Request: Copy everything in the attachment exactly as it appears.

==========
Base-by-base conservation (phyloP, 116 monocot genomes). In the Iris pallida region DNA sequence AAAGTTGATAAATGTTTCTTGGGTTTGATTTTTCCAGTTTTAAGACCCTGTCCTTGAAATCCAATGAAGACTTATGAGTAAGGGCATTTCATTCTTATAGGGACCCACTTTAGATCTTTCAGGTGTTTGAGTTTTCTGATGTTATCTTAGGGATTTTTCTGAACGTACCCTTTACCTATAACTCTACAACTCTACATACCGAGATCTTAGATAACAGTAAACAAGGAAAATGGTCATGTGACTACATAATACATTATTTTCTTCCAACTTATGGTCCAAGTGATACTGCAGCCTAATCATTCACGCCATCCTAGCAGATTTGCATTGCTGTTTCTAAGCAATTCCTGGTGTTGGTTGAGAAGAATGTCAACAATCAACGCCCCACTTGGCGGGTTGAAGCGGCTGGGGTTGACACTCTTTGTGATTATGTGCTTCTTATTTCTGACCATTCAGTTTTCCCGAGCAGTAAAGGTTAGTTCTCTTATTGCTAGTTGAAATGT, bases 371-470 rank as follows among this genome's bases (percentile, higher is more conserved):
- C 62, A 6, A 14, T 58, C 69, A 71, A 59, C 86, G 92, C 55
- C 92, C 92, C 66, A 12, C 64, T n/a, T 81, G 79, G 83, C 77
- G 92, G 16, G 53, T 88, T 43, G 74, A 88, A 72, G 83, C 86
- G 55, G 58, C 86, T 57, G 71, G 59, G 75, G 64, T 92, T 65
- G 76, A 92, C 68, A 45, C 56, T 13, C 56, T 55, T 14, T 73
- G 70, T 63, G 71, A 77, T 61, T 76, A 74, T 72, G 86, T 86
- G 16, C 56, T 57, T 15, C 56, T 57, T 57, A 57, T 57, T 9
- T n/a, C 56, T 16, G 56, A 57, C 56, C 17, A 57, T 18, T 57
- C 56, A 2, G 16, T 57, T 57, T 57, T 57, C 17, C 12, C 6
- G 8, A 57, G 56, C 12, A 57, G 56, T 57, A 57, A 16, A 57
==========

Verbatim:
Base-by-base conservation (phyloP, 116 monocot genomes). In the Iris pallida region DNA sequence AAAGTTGATAAATGTTTCTTGGGTTTGATTTTTCCAGTTTTAAGACCCTGTCCTTGAAATCCAATGAAGACTTATGAGTAAGGGCATTTCATTCTTATAGGGACCCACTTTAGATCTTTCAGGTGTTTGAGTTTTCTGATGTTATCTTAGGGATTTTTCTGAACGTACCCTTTACCTATAACTCTACAACTCTACATACCGAGATCTTAGATAACAGTAAACAAGGAAAATGGTCATGTGACTACATAATACATTATTTTCTTCCAACTTATGGTCCAAGTGATACTGCAGCCTAATCATTCACGCCATCCTAGCAGATTTGCATTGCTGTTTCTAAGCAATTCCTGGTGTTGGTTGAGAAGAATGTCAACAATCAACGCCCCACTTGGCGGGTTGAAGCGGCTGGGGTTGACACTCTTTGTGATTATGTGCTTCTTATTTCTGACCATTCAGTTTTCCCGAGCAGTAAAGGTTAGTTCTCTTATTGCTAGTTGAAATGT, bases 371-470 rank as follows among this genome's bases (percentile, higher is more conserved):
- C 62, A 6, A 14, T 58, C 69, A 71, A 59, C 86, G 92, C 55
- C 92, C 92, C 66, A 12, C 64, T n/a, T 81, G 79, G 83, C 77
- G 92, G 16, G 53, T 88, T 43, G 74, A 88, A 72, G 83, C 86
- G 55, G 58, C 86, T 57, G 71, G 59, G 75, G 64, T 92, T 65
- G 76, A 92, C 68, A 45, C 56, T 13, C 56, T 55, T 14, T 73
- G 70, T 63, G 71, A 77, T 61, T 76, A 74, T 72, G 86, T 86
- G 16, C 56, T 57, T 15, C 56, T 57, T 57, A 57, T 57, T 9
- T n/a, C 56, T 16, G 56, A 57, C 56, C 17, A 57, T 18, T 57
- C 56, A 2, G 16, T 57, T 57, T 57, T 57, C 17, C 12, C 6
- G 8, A 57, G 56, C 12, A 57, G 56, T 57, A 57, A 16, A 57